"Give me daltons" it's says "or you're never know what weight you'll need to get 16.0ppm in 96 gallons(uk) of RO water, nerr nerr"(I'm sure if it hand fingers it would wiggle them at me) 
« Last Edit: 28/03/2011 13:26:08 by Wiybit »
 

Offline rosy

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« Reply #30 on: 28/03/2011 13:40:33 »
Ah, well no.. Sodium dodecyl sulfate is not the same as sodium sulfate. The correct formula for sodium sulfate is Na2SO4.

Do you want to try again?
 

Offline Jolly- Joliver

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How do I calculate solution concentration
« Reply #31 on: 28/03/2011 13:43:32 »
Ok Rosy so thanks to what you told me and based on the calculator

I get:

3788.5418 grams of sodium Bicarbonate to give me a 9.92ppm concentration in one gallon(uk)

and 7135.6256 grams Sodium Sulfate to give a 6.08ppm concentration in one Gallon(uk)

Combining the two:

10.92416 kg of sodium Bicarbonate 62% + Sodium Sulfate 38% to give a 16.0ppm concentration in one Gallon(uk).

It's just under 11kg solids, in one Gallon, to get a 16.0ppm does that sound right?




 

Offline Jolly- Joliver

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How do I calculate solution concentration
« Reply #32 on: 28/03/2011 13:44:34 »
Ah, well no.. Sodium dodecyl sulfate is not the same as sodium sulfate. The correct formula for sodium sulfate is Na2SO4.

Do you want to try again?

Yeah I will now
 

Offline Jolly- Joliver

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« Reply #33 on: 28/03/2011 13:54:07 »
Sodium sulfate
Na2SO4.

Na Sodium 2. 22.99g mass x 2 equals = 45.98 unit equal da             = 45.98 daltons

S sulfer 1.  32.065g         au equal to da                           = 32.065 daltons

O Oxygen 4. mass 16.00g. 16 x 4 = 64.00g mass total. equal to da      = 64.00 Daltons

45.98 + 32.065 + 64.00 =   142.045 OMG!


 

Offline Jolly- Joliver

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« Reply #34 on: 28/03/2011 14:05:39 »
So the first one I posted was with Sodium dodecyl Sulfate:-

3788.5418 grams of sodium Bicarbonate to give me a 9.92ppm concentration in one gallon(uk)

and 7135.6256 grams Sodium dodecyl Sulfate to give a 6.08ppm concentration in one Gallon(uk)

Combining the two:

10.92416 kg of sodium Bicarbonate 62% + Sodium dodecyl Sulfate 38% to give a 16.0ppm concentration in one Gallon(uk).

------

And now actual sodium sulfate:-

3788.5418 grams of sodium Bicarbonate to give me a 9.92ppm concentration in one gallon(uk)

and 3926.0783 grams Sodium Sulfate to give a 6.08ppm concentration in one Gallon(uk)

Combining the two:

7.7146 kg of sodium Bicarbonate 62% + Sodium Sulfate 38% to give a 16.0ppm concentration in one Gallon(uk).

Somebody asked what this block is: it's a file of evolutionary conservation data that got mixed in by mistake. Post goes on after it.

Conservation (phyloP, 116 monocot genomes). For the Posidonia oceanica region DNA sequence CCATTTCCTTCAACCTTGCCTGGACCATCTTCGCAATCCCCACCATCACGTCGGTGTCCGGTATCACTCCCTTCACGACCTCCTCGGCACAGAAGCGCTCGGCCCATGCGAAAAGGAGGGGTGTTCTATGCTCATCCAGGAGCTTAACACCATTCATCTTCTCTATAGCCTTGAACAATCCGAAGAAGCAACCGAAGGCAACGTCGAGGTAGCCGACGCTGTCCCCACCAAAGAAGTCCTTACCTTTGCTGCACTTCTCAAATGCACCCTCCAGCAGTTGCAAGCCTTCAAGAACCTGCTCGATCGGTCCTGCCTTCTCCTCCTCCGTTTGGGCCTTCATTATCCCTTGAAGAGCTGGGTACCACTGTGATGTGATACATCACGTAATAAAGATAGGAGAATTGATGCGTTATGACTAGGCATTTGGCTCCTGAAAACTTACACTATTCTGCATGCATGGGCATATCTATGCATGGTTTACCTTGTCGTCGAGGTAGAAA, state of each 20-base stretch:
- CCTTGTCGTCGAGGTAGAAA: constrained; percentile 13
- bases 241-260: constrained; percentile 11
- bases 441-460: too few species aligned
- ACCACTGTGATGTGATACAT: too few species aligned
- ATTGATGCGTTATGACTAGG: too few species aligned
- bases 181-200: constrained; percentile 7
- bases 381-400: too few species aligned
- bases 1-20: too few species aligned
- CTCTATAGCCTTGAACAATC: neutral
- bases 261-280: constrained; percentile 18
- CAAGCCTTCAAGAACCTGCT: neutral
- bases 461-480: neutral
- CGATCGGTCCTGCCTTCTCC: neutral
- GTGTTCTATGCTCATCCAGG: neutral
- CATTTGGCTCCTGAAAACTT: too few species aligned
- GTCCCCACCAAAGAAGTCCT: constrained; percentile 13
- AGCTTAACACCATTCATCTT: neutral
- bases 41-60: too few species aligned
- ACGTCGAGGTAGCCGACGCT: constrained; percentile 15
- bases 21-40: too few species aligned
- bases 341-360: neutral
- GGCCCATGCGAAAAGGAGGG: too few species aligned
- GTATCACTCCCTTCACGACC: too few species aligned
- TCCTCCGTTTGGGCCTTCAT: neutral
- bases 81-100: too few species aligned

-------------

Rosy are they ok? It's just under 8kg in one gallon, the calculator says that's the weights needed.

This is the calculator I'm using
http://www.currentprotocols.com/tools/solution-concentration-calculator

One gallon(uk) I calculate to be 4546ml
ppm at 9.92 or 6.08- M. as stated on the calculator
and then the Daltons

Just under 8kg for one gallon tho, there are 96 gallons total just seems like a lot of solid for 16ppm.

If I choose the smaller concentration setting mM for the bicarbonate it states I need 3.79grams to get 9.98. but I felt the ppm was the highier setting M as the guy who questioned was using 36.6kg to get 0.8ppm.

Rosy what's the difference between the M and mM settings which represents ppm? I can see mM deals with smaller parts.

Definition ppm
Quote

"This is a way of expressing very dilute concentrations of substances. Just as per cent means out of a hundred, so parts per million or ppm means out of a million. Usually describes the concentration of something in water or soil. One ppm is equivalent to 1 milligram of something per liter of water (mg/l) or 1 milligram of something per kilogram soil (mg/kg)."

Would I be right in thinking that M is parts per cent?
and mM is ppm?

Nightmare gotta re-do all the calculations
« Last Edit: 28/03/2011 14:53:38 by Wiybit »
 

Offline Jolly- Joliver

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« Reply #35 on: 28/03/2011 15:02:08 »
OK...

If mM is the repersentation for ppm then I get


3.79 grams of sodium Bicarbonate to give me a 9.92ppm concentration in one gallon(uk)

and 3.93 grams Sodium Sulfate to give a 6.08ppm concentration in one Gallon(uk)

Combining the two:

7.72g of sodium Bicarbonate 62% + Sodium Sulfate 38% to give a 16.0ppm concentration in one Gallon(uk).

7.72g x 96 = 741.12g for the whole 96 gallons gives 16.0 ppm.

The maths is easier actaully if mM is the ppm.

But how can that be? The guy that posted claimed he was getting 0.8ppm for 36.6kg in 96 gallons?

Rosy is that right?

----------------------------------

If M is ppm

then:-

3788.5418 grams of sodium Bicarbonate to give me a 9.92ppm concentration in one gallon(uk)

and 3926.0783 grams Sodium Sulfate to give a 6.08ppm concentration in one Gallon(uk)

Combining the two:

7.7146 kg of sodium Bicarbonate 62% + Sodium Sulfate 38% to give a 16.0ppm concentration in one Gallon(uk).

if not then the above should read ppc parts per cent instead of ppm!

But I kinda think it's pretty clear.
« Last Edit: 28/03/2011 15:36:04 by Wiybit »
 

Offline Jolly- Joliver

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« Reply #36 on: 28/03/2011 15:20:14 »